Bitter cold is arriving with light snow and gusty winds.
But on the positive side, the cold shouldn’t stick around like some mid-winter crushers, where it lingers for days on end. While clear sunny skies have been in short supply, the days are getting longer. Spring is little more than a month away, meaning the ice that has plagued this winter can number its days.
But before thoughts of spring can intercede, there is the cold front bringing dangerously cold wind chills Wednesday, Feb. 12, into Thursday that can cause frostbite on exposed skin in as little as 10 minutes. The cold wind chills are expected across the entire upper Midwest Thursday and Friday, the National Weather Service reported.
The “arctic front will arrive late tonight into Wednesday morning bringing light snow to much of the northland,” the National Weather Service in Duluth reported Tuesday.
In the Brainerd area, the forecast calls for snow arriving about 3-5 a.m. Wednesday with a morning temperature of about 21 degrees. Snow is expected to continue Wednesday morning, mostly before 11 a.m. Expect gusty winds to make an impact on the prediction for 1-3 inches of snow with this system. Winds may gust as high as 30 mph and wind chills as cold as 40 degrees below across the seven county area.
The weather service is calling for a rapid change in temperature, with the thermometer falling to zero by 5 p.m. and continuing to plummet to an air temperature of 23 below. Flurries may continue into the night. Expect wind chill values of 25 degrees below to 35 degrees below. The cold snap should continue into Thursday. While the sun is expected to return, its impact will be negated by a high of zero and continued wind chills of 25 below to 35 below. The air temperature Thursday night may bottom out at 19 degrees below.
Before the cold deepens Wednesday, the blowing snow is expected to make for difficult travel conditions, particularly in open areas.
A blizzard warning stretches along the state’s western border and expands across southwestern Minnesota, including the cities of Marshall, Morris and Fergus Falls. The blizzard warning is in effect from 5 a.m. to 3 p.m. Wednesday.
Other parts of the state, including Todd, Wadena, Morrison and Mille Lacs counties, were issued a special weather statement to watch for the rapid drop in temperatures, black ice and blowing snow, particularly for areas of the state with significant snowfall from Sunday’s storm, which didn’t reach the Brainerd lakes area.
“An arctic front will surge southward across western, central, southern Minnesota, as well as west central Wisconsin on Wednesday,” the National Weather Service in Chanhassen reported. “This front will be accompanied by light snow. Once the front moves through your area, expect a rapid drop in temperatures in an hour or two. These rapidly falling temperatures could lead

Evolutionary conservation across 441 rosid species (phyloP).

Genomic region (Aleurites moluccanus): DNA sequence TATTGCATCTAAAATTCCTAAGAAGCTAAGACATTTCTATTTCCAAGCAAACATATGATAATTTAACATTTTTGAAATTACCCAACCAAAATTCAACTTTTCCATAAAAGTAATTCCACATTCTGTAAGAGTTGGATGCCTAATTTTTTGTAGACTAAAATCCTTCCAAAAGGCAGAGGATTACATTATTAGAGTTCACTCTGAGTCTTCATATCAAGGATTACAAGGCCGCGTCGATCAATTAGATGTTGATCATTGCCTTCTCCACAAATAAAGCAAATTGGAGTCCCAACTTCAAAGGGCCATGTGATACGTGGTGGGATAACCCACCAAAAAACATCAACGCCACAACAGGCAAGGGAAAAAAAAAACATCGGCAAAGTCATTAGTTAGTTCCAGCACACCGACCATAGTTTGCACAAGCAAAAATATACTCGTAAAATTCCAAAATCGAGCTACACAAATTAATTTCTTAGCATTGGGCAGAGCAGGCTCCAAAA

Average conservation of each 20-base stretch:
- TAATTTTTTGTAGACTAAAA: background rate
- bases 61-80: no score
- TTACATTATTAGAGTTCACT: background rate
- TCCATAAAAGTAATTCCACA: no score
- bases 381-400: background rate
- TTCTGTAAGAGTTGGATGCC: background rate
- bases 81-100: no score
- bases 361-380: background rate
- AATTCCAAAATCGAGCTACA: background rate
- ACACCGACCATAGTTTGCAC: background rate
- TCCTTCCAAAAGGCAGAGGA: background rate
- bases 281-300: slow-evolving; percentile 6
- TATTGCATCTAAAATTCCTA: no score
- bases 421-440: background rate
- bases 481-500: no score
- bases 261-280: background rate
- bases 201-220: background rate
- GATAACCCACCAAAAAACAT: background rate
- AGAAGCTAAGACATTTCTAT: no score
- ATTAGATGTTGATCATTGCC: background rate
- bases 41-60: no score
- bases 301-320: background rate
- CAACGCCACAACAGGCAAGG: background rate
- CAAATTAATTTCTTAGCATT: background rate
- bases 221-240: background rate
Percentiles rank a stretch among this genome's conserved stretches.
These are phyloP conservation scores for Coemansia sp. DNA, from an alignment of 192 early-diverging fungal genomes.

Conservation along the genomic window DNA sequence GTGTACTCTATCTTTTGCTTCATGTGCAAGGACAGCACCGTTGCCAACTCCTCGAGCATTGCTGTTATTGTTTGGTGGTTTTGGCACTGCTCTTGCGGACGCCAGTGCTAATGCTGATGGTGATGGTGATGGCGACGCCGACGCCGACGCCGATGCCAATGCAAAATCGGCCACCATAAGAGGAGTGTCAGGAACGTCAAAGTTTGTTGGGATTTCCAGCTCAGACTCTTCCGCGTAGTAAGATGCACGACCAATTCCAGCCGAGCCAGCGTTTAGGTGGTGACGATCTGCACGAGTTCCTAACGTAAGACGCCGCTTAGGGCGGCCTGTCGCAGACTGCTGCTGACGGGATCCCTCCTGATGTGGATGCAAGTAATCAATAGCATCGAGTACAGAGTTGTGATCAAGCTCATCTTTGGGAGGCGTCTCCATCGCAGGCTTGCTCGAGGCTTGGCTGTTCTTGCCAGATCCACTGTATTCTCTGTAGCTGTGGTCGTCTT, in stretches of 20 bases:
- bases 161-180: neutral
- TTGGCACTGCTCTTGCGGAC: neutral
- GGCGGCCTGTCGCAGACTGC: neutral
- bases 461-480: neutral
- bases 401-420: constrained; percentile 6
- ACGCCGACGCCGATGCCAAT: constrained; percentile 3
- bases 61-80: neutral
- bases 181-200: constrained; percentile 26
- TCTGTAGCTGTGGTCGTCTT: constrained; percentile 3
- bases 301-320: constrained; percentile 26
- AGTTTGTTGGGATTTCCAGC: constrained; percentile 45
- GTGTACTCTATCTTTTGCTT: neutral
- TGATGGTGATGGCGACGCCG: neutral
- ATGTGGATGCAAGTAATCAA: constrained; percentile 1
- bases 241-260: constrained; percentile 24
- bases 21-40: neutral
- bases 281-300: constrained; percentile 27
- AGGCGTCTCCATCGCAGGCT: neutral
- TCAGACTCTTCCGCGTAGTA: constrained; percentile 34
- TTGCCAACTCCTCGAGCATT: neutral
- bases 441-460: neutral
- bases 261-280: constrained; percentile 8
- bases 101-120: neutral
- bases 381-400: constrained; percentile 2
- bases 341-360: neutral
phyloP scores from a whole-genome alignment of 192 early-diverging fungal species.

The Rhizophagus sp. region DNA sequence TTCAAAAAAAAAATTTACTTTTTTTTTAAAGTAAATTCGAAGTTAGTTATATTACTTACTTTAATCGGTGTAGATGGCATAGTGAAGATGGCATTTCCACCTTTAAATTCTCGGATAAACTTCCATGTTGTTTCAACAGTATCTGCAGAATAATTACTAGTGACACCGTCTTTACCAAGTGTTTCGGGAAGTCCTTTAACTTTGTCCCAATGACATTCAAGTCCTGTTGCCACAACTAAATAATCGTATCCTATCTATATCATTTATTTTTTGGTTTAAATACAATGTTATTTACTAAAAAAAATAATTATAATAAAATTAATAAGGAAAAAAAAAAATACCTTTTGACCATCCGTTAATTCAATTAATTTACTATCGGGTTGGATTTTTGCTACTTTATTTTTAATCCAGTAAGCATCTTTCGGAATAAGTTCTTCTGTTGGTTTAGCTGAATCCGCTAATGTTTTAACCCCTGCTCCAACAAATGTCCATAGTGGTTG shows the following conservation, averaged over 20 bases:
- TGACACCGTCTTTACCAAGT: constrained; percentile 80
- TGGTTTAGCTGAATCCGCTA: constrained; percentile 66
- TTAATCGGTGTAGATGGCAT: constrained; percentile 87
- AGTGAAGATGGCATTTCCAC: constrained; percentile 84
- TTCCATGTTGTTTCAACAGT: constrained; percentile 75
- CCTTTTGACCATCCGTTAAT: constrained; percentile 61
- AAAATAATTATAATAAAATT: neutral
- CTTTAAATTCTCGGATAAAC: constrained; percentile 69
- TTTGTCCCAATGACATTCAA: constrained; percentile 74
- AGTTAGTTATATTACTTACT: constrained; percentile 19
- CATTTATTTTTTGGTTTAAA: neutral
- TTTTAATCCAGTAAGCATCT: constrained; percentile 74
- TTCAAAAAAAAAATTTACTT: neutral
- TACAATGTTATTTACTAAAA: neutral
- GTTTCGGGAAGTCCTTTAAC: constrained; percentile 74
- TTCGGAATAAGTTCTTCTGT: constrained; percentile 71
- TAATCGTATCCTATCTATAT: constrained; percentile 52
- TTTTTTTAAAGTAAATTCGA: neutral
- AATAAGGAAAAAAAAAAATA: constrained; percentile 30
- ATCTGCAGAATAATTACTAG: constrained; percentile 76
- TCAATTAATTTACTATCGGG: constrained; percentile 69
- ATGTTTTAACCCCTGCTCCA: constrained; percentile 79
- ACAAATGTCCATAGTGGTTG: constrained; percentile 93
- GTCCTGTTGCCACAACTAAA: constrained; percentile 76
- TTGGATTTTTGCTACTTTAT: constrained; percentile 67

to a flash freeze on area roadways.
“This is a condition where a small amount of snow that melted prior to fronts arrival, or water, will quickly freeze and cause black ice to form. In addition, strong northwest winds will develop behind this front leading to significant blowing and drifting snow, especially in areas that received heavy snowfall on Sunday.”
To stay warm, the weather service winter chill safety tips include dressing in layers to trap air and help provide insulation, wearing a hat and gloves/mittens, staying dry and wearing waterproof insulated boots, and minimizing exposure to the wind.
With wind chill, the wind and cold combine to carry heat away from the body, the weather service noted, which can cause frostbite and hypothermia. Animals also need protection from the cold and wind.
Warmer for Valentine’s Day and President’s Day
A temperature rebound should arrive Friday with a high of 14 degrees on a breezy but sunny day. A chance of snow showers is back in the forecast by Friday night into Saturday. Though Saturday should be warmer yet as temperatures are anticipated to be back to nearly 30 degrees.
For Monday, President’s Day, high temperatures should be near 30 degrees and in the upper 20s into Tuesday. The normal high for this time of year is 26 degrees. That warming trend, with longer days and a calendar inexorably moving toward spring, has the normal high at 32 degrees by month’s end.
January had 15 days with temperatures warmer than average, including nine of those with temperatures that were 12 degrees to nearly 21 degrees warmer. December had 12 days with temperatures colder than average — with six of those days 10.5 degrees to nearly 24 degrees colder. Winter’s cold grip was in the early part of December and followed on the heels of a notably colder than normal November.
But that changed about mid-month.
After Dec. 20 a warmup — with temperatures ranging from 33 degrees to 40 degrees for a high — dominated the rest of the month. The second half of December posted an above average high each day, from about 4 degrees warmer to nearly 25 degrees warmer, based on National Weather Service records.
Highs so far in February ranged from 18 degrees to 45 degrees on Feb. 2 and five other days in this young month reaching at least 30 degrees.